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Whose Stories? Testimony and Testifying on the Tuskegee Syphilis Study

When Feb 21, 2006
from 3:00 PM to 4:00 PM
Where Foster Auditorium, 101 Pattee Library
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SUSAN M. REVERBY

 

Professor of Women's Studies, Wellesley College

Susan M. Reverby is Professor of Women's Studies at Wellesley College and an historian of American women, medicine, and nursing. As Wellesley's first faculty hire in Women's Studies, she has taught at the college since l982. She is the editor of numerous volumes on women's history, the history of medicine, and the history of nursing. Her prize-winning book, Ordered to Care: The Dilemma of American Nursing (New York: Cambridge University Press, l987) is still considered one of the major overview histories of American nursing. She is a former health policy analyst and women's health activist. From l993–l997 she served as the consumer representative on the U.S. Food and Drug Administration’s Obstetrics and Gynecology Devices Advisory Panel. In l995 she was made an honorary member of Sigma Theta Tau, the national nursing honor society.

Her current research focuses on the infamous Tuskegee Syphilis Study, run by the U.S. Public Health Service between 1932 and 1972, which examined untreated syphilis in African American men and was conducted without the men's knowledge of its experimental nature. She is the editor of Tuskegee's Truths: Rethinking the Tuskegee Syphilis Study(Chapel Hill: University of North Carolina Press, 2000) and is completing a new book on the differing ways the story of the study are told. She was a member of the Legacy Committee on the Tuskegee Syphilis Study that successfully lobbied then-President Bill Clinton to offer a public apology to the surviving men and their heirs in l997. Her work on this project has been supported by several grants and residencies at the W.E.B. DuBois Research Center and the Radcliffe Institute at Harvard.

Susan Reverby's work has appeared in a wide range of publications, from scholarly journals to editorials in the popular press. Her most recent work on the Tuskegee Syphilis Study has appeared in England in both the Times Education Supplement and the Postgraduate Medical Journal and in the United States in the Hastings Center Report. She has spoken widely in the United States, Australia, Canada, and Sweden on the history of gender, ethics, and health care issues. She comments frequently in the media on these subjects.

Susan Reverby received her B.S. degree from Cornell University in Industrial and Labor Relations/Labor History in l967. She earned an M.A. in American Civilization from New York University in l973 and a Ph.D. in American Studies from Boston University in 1982.

Whose Stories? Testimony and Testifying on the Tuskegee Syphilis Study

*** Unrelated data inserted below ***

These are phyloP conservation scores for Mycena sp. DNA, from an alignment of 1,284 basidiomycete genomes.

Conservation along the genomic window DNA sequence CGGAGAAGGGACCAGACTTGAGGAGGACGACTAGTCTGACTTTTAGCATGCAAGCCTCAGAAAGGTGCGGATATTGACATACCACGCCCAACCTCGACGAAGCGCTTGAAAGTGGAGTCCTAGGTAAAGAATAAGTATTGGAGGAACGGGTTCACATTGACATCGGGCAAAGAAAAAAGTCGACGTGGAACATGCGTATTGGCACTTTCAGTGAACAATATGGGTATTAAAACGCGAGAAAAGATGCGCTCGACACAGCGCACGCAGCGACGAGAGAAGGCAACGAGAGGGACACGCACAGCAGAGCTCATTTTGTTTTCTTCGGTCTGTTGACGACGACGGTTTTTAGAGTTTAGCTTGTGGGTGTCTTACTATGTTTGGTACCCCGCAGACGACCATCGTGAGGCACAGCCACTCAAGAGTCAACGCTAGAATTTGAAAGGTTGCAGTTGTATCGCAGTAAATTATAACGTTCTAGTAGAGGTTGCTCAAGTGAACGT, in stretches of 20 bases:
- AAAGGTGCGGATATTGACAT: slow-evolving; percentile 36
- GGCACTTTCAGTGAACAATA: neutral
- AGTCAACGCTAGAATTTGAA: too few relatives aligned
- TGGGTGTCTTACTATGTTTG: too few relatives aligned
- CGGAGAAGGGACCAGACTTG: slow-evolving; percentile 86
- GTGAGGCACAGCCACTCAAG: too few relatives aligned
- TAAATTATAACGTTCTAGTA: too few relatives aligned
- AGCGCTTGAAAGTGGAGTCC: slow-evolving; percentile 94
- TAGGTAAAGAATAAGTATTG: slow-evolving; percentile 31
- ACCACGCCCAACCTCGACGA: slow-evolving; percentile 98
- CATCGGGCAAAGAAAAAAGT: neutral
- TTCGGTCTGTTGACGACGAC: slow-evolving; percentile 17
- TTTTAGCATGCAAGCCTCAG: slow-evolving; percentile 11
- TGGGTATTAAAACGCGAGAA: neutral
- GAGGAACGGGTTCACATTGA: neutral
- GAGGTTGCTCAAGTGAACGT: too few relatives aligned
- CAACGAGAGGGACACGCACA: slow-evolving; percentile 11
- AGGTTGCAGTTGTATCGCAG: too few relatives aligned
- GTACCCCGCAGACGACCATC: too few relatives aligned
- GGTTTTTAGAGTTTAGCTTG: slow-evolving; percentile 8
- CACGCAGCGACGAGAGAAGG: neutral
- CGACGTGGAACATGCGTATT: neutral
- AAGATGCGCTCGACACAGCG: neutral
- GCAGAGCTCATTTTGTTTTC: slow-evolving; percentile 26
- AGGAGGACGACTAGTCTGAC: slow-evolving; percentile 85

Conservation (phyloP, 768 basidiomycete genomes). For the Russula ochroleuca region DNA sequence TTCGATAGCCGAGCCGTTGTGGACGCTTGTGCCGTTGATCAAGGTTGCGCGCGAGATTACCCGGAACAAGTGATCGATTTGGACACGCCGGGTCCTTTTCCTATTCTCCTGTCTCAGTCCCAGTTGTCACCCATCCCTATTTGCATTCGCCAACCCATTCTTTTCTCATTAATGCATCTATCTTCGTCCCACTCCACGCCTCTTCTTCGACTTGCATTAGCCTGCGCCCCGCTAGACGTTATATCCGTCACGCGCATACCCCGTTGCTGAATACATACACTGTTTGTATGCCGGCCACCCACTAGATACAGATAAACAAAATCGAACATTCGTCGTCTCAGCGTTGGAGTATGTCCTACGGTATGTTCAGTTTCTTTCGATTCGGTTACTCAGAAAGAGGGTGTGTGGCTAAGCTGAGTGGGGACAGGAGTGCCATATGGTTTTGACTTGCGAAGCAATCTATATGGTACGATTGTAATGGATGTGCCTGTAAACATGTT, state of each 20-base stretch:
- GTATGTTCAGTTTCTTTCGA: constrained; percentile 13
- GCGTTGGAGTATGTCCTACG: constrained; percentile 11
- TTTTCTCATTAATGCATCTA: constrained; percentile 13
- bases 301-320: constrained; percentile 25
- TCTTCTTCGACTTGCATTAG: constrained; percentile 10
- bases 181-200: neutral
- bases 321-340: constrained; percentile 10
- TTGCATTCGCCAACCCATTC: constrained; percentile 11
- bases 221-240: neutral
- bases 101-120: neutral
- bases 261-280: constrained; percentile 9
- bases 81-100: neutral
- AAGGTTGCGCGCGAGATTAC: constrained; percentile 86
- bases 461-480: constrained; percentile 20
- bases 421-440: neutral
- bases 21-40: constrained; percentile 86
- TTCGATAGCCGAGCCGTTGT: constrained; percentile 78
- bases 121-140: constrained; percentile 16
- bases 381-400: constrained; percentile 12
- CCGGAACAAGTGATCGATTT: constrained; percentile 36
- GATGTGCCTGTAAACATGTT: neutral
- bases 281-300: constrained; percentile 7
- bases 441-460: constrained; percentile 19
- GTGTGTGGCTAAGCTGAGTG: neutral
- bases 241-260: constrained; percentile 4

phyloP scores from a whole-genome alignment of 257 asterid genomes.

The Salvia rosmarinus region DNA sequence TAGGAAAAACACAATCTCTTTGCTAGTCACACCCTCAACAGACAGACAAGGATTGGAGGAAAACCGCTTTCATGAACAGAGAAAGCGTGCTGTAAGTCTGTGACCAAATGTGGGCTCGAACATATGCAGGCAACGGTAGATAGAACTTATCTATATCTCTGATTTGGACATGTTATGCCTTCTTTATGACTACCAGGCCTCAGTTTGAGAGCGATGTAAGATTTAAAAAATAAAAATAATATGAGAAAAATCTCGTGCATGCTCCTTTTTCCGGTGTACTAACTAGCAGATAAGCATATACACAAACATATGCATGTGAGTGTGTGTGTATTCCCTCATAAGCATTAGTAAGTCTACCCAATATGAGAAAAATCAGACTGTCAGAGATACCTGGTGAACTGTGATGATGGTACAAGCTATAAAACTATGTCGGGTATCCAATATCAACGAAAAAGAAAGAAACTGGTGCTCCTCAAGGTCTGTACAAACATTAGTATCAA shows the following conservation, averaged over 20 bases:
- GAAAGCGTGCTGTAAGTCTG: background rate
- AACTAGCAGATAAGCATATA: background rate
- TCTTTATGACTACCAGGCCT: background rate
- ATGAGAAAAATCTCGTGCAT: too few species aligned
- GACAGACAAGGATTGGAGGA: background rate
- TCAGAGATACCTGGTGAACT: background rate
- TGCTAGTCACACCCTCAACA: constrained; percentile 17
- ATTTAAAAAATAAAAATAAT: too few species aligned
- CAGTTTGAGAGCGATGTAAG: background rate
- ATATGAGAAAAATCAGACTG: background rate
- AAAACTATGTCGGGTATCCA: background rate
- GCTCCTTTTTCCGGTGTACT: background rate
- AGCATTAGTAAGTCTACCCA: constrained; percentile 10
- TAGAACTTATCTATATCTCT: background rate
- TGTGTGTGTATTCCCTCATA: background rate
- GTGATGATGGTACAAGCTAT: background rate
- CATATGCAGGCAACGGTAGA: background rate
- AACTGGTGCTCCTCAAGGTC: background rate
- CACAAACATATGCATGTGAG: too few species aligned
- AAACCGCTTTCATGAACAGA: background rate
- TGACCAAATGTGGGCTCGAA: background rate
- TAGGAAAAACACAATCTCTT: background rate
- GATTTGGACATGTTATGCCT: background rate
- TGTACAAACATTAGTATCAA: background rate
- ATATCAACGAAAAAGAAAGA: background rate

The Tuskegee Syphilis Study (l932-l972) is remembered as one of the worst and most racist violation of research ethics in American history. For forty years, the U.S. Public Health Service created a study to watch and not deliberately treat 399 African American men with late stage syphilis in and around Tuskegee, Alabama. The men, however, thought they were being treated for what was called "bad blood." Many facts and fictions circulate in our culture about the study. This lecture focuses on the stories told by historians and bioethicists about the study to explore their limitations, to question what really happened around treatment, and to explain why we tell the tales we do.

February 21, 2006
3:00 p.m.
Foster Auditorium, 101 Pattee Library

SMTC-WPSU TV/FM Lobby Talk

Lobby Talks offer a forum for civic dialogue and create a meeting place for university and community expertise and experiences to be shared in vibrant and meaningful ways. Leaders and experts across disciplines are invited to engage in open public discourse and partner with colleges and departments on campus to extend research and service beyond the walls of the university. The Science, Medicine and Technology in Culture program and Penn State Public Broadcasting will bring to this forum two important conversations in February 2006.

Do No Harm? Medicine and Ethics on the Anniversary of the Nazi Doctors’ Trial

This year represents the 60th anniversary of the beginning of the so-called Nazi Doctors' Trial. The trial is renowned not only for prosecuting twenty-three leading German physicians and administrators for their participation in war crimes and crimes against humanity during World War II, but also for establishing the so-called "Nuremberg Code" of permissible medical experiments.

The lobby talk will bring together scholars from the humanities to discuss the broad ethical legacy of that trial as well as the crimes it adjudicated. Topics for discussion will include the ethics of informed consent in medical treatment and human experimentation, the values placed on life, death, health, and disability, and the role of race in medicine.

This talk is being developed to augment the Penn State Center for the Performing Arts sponsored event of the L.A. Theatre Works production of The Great Tennessee Monkey Trial. For additional information, reference:http://www.cpa.psu.edu/events/events0506/monkey.html.

February 22, 2006
7:00 p.m.
WPSU TV/FM, Outreach Building, 120 Innovation Boulevard